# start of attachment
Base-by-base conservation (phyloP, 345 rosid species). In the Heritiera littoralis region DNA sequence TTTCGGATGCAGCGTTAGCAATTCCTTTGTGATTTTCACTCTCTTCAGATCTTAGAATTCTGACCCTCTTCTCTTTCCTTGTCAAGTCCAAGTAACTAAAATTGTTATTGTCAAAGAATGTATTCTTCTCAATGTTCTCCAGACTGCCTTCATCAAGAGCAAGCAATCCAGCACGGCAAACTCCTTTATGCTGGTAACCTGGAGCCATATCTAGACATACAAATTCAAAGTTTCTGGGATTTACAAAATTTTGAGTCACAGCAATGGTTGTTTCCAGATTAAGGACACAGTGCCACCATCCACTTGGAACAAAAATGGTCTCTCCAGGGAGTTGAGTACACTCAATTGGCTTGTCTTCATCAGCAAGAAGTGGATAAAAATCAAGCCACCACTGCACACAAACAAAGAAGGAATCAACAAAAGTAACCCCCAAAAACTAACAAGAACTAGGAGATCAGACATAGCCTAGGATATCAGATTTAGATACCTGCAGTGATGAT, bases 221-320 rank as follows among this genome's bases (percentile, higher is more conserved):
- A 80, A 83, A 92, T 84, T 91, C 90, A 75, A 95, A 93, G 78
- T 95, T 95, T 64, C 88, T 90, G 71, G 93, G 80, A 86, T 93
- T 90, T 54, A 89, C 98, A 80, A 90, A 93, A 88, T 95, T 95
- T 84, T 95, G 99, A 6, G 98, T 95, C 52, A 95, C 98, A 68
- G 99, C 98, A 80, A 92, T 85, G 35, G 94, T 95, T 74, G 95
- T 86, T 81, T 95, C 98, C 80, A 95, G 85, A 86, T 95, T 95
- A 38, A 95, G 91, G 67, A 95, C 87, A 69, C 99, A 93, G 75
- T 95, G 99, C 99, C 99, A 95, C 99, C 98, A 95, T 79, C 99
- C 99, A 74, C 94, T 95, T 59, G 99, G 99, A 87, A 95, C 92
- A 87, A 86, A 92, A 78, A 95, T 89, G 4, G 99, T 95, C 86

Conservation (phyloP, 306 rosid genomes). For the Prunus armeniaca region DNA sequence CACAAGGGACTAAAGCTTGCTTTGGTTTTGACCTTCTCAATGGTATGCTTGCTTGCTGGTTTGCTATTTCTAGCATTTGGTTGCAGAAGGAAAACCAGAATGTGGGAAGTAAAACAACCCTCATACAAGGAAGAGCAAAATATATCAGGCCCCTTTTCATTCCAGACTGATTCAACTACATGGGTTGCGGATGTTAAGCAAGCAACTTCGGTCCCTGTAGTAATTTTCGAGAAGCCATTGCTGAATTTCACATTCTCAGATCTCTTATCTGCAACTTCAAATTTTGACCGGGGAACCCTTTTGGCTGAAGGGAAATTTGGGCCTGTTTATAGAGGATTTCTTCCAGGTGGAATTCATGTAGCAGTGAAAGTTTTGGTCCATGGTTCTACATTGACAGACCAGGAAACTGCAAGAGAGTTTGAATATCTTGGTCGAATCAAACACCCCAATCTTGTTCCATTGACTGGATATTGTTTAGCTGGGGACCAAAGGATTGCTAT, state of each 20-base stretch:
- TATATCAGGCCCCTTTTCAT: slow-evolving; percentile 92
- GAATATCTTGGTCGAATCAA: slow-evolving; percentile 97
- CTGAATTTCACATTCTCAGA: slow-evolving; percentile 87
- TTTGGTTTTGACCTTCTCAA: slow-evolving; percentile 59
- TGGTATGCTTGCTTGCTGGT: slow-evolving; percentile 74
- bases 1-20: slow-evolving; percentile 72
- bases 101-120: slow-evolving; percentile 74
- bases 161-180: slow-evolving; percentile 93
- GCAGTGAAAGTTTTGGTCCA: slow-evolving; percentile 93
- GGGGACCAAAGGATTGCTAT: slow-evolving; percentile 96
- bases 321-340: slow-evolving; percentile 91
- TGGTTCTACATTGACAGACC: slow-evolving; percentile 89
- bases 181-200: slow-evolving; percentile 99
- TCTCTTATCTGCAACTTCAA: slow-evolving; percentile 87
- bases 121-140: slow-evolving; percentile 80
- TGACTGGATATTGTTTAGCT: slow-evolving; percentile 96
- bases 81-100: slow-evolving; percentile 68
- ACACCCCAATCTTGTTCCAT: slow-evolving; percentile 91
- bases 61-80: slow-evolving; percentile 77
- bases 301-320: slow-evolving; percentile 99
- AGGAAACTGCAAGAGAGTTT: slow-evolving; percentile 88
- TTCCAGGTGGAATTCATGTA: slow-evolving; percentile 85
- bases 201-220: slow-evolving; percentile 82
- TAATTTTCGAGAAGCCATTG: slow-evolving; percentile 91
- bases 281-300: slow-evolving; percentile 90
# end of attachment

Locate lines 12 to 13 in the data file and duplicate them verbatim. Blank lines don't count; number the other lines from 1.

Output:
Conservation (phyloP, 306 rosid genomes). For the Prunus armeniaca region DNA sequence CACAAGGGACTAAAGCTTGCTTTGGTTTTGACCTTCTCAATGGTATGCTTGCTTGCTGGTTTGCTATTTCTAGCATTTGGTTGCAGAAGGAAAACCAGAATGTGGGAAGTAAAACAACCCTCATACAAGGAAGAGCAAAATATATCAGGCCCCTTTTCATTCCAGACTGATTCAACTACATGGGTTGCGGATGTTAAGCAAGCAACTTCGGTCCCTGTAGTAATTTTCGAGAAGCCATTGCTGAATTTCACATTCTCAGATCTCTTATCTGCAACTTCAAATTTTGACCGGGGAACCCTTTTGGCTGAAGGGAAATTTGGGCCTGTTTATAGAGGATTTCTTCCAGGTGGAATTCATGTAGCAGTGAAAGTTTTGGTCCATGGTTCTACATTGACAGACCAGGAAACTGCAAGAGAGTTTGAATATCTTGGTCGAATCAAACACCCCAATCTTGTTCCATTGACTGGATATTGTTTAGCTGGGGACCAAAGGATTGCTAT, state of each 20-base stretch:
- TATATCAGGCCCCTTTTCAT: slow-evolving; percentile 92